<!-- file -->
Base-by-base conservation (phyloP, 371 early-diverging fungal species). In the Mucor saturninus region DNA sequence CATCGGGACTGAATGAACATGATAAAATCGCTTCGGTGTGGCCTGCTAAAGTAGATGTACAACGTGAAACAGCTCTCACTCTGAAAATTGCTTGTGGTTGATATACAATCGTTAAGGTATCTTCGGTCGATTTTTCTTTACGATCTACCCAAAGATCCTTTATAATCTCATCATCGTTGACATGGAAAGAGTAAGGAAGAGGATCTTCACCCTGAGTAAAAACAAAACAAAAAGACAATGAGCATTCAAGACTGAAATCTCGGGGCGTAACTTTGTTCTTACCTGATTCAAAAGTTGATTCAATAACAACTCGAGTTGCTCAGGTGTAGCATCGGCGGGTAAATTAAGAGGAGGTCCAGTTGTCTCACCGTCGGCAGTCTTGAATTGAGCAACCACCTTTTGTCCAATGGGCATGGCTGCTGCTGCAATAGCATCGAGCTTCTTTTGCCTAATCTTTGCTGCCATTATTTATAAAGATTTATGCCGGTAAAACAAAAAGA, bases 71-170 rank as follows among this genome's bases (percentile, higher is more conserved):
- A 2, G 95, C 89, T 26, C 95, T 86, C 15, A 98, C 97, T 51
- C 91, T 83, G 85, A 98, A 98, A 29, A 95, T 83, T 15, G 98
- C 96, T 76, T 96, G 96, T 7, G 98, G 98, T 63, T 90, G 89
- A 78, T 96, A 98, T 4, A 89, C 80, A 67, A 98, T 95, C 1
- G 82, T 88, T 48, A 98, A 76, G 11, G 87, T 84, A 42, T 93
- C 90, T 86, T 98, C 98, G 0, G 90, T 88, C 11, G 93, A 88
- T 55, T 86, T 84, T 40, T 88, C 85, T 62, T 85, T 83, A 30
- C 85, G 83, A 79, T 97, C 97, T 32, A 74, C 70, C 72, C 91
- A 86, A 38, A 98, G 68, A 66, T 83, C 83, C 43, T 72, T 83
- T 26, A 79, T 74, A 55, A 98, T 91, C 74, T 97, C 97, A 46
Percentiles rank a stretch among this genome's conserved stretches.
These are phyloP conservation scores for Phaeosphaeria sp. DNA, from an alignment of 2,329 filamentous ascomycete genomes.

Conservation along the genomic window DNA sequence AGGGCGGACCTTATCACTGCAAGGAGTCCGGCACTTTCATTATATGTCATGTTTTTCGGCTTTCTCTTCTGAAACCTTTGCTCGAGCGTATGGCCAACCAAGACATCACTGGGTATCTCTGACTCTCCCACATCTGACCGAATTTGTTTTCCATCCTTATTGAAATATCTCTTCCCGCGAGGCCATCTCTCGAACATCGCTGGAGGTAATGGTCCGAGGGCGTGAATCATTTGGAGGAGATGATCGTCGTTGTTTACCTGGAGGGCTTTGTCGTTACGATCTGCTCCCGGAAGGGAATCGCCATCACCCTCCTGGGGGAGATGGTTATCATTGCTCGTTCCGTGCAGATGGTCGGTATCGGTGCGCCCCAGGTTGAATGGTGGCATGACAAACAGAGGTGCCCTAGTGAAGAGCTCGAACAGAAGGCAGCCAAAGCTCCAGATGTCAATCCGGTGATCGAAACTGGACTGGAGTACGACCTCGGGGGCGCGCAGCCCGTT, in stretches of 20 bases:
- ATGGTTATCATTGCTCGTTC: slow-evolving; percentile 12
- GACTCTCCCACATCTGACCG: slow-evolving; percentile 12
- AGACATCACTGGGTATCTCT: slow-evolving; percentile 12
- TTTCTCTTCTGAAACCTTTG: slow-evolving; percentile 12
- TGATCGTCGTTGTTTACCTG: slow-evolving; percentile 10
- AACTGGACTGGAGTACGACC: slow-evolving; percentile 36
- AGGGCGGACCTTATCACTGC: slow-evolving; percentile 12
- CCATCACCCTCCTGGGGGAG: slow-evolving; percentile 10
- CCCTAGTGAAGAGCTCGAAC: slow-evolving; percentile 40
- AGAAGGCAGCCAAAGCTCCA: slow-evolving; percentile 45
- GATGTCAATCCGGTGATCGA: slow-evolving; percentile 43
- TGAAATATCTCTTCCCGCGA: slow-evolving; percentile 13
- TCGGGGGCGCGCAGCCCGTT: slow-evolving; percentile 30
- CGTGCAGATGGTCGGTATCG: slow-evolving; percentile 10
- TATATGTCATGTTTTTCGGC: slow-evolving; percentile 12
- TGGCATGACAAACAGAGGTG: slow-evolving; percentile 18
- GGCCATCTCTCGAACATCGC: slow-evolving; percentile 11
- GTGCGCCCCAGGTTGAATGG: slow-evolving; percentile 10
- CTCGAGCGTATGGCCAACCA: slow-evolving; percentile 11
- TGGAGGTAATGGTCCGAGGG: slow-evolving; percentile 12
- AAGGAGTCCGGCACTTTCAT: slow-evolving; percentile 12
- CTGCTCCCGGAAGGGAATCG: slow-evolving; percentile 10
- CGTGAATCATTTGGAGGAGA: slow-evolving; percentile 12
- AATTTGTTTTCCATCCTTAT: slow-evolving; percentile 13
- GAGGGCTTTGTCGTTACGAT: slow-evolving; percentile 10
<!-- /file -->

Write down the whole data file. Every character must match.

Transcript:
Base-by-base conservation (phyloP, 371 early-diverging fungal species). In the Mucor saturninus region DNA sequence CATCGGGACTGAATGAACATGATAAAATCGCTTCGGTGTGGCCTGCTAAAGTAGATGTACAACGTGAAACAGCTCTCACTCTGAAAATTGCTTGTGGTTGATATACAATCGTTAAGGTATCTTCGGTCGATTTTTCTTTACGATCTACCCAAAGATCCTTTATAATCTCATCATCGTTGACATGGAAAGAGTAAGGAAGAGGATCTTCACCCTGAGTAAAAACAAAACAAAAAGACAATGAGCATTCAAGACTGAAATCTCGGGGCGTAACTTTGTTCTTACCTGATTCAAAAGTTGATTCAATAACAACTCGAGTTGCTCAGGTGTAGCATCGGCGGGTAAATTAAGAGGAGGTCCAGTTGTCTCACCGTCGGCAGTCTTGAATTGAGCAACCACCTTTTGTCCAATGGGCATGGCTGCTGCTGCAATAGCATCGAGCTTCTTTTGCCTAATCTTTGCTGCCATTATTTATAAAGATTTATGCCGGTAAAACAAAAAGA, bases 71-170 rank as follows among this genome's bases (percentile, higher is more conserved):
- A 2, G 95, C 89, T 26, C 95, T 86, C 15, A 98, C 97, T 51
- C 91, T 83, G 85, A 98, A 98, A 29, A 95, T 83, T 15, G 98
- C 96, T 76, T 96, G 96, T 7, G 98, G 98, T 63, T 90, G 89
- A 78, T 96, A 98, T 4, A 89, C 80, A 67, A 98, T 95, C 1
- G 82, T 88, T 48, A 98, A 76, G 11, G 87, T 84, A 42, T 93
- C 90, T 86, T 98, C 98, G 0, G 90, T 88, C 11, G 93, A 88
- T 55, T 86, T 84, T 40, T 88, C 85, T 62, T 85, T 83, A 30
- C 85, G 83, A 79, T 97, C 97, T 32, A 74, C 70, C 72, C 91
- A 86, A 38, A 98, G 68, A 66, T 83, C 83, C 43, T 72, T 83
- T 26, A 79, T 74, A 55, A 98, T 91, C 74, T 97, C 97, A 46
Percentiles rank a stretch among this genome's conserved stretches.
These are phyloP conservation scores for Phaeosphaeria sp. DNA, from an alignment of 2,329 filamentous ascomycete genomes.

Conservation along the genomic window DNA sequence AGGGCGGACCTTATCACTGCAAGGAGTCCGGCACTTTCATTATATGTCATGTTTTTCGGCTTTCTCTTCTGAAACCTTTGCTCGAGCGTATGGCCAACCAAGACATCACTGGGTATCTCTGACTCTCCCACATCTGACCGAATTTGTTTTCCATCCTTATTGAAATATCTCTTCCCGCGAGGCCATCTCTCGAACATCGCTGGAGGTAATGGTCCGAGGGCGTGAATCATTTGGAGGAGATGATCGTCGTTGTTTACCTGGAGGGCTTTGTCGTTACGATCTGCTCCCGGAAGGGAATCGCCATCACCCTCCTGGGGGAGATGGTTATCATTGCTCGTTCCGTGCAGATGGTCGGTATCGGTGCGCCCCAGGTTGAATGGTGGCATGACAAACAGAGGTGCCCTAGTGAAGAGCTCGAACAGAAGGCAGCCAAAGCTCCAGATGTCAATCCGGTGATCGAAACTGGACTGGAGTACGACCTCGGGGGCGCGCAGCCCGTT, in stretches of 20 bases:
- ATGGTTATCATTGCTCGTTC: slow-evolving; percentile 12
- GACTCTCCCACATCTGACCG: slow-evolving; percentile 12
- AGACATCACTGGGTATCTCT: slow-evolving; percentile 12
- TTTCTCTTCTGAAACCTTTG: slow-evolving; percentile 12
- TGATCGTCGTTGTTTACCTG: slow-evolving; percentile 10
- AACTGGACTGGAGTACGACC: slow-evolving; percentile 36
- AGGGCGGACCTTATCACTGC: slow-evolving; percentile 12
- CCATCACCCTCCTGGGGGAG: slow-evolving; percentile 10
- CCCTAGTGAAGAGCTCGAAC: slow-evolving; percentile 40
- AGAAGGCAGCCAAAGCTCCA: slow-evolving; percentile 45
- GATGTCAATCCGGTGATCGA: slow-evolving; percentile 43
- TGAAATATCTCTTCCCGCGA: slow-evolving; percentile 13
- TCGGGGGCGCGCAGCCCGTT: slow-evolving; percentile 30
- CGTGCAGATGGTCGGTATCG: slow-evolving; percentile 10
- TATATGTCATGTTTTTCGGC: slow-evolving; percentile 12
- TGGCATGACAAACAGAGGTG: slow-evolving; percentile 18
- GGCCATCTCTCGAACATCGC: slow-evolving; percentile 11
- GTGCGCCCCAGGTTGAATGG: slow-evolving; percentile 10
- CTCGAGCGTATGGCCAACCA: slow-evolving; percentile 11
- TGGAGGTAATGGTCCGAGGG: slow-evolving; percentile 12
- AAGGAGTCCGGCACTTTCAT: slow-evolving; percentile 12
- CTGCTCCCGGAAGGGAATCG: slow-evolving; percentile 10
- CGTGAATCATTTGGAGGAGA: slow-evolving; percentile 12
- AATTTGTTTTCCATCCTTAT: slow-evolving; percentile 13
- GAGGGCTTTGTCGTTACGAT: slow-evolving; percentile 10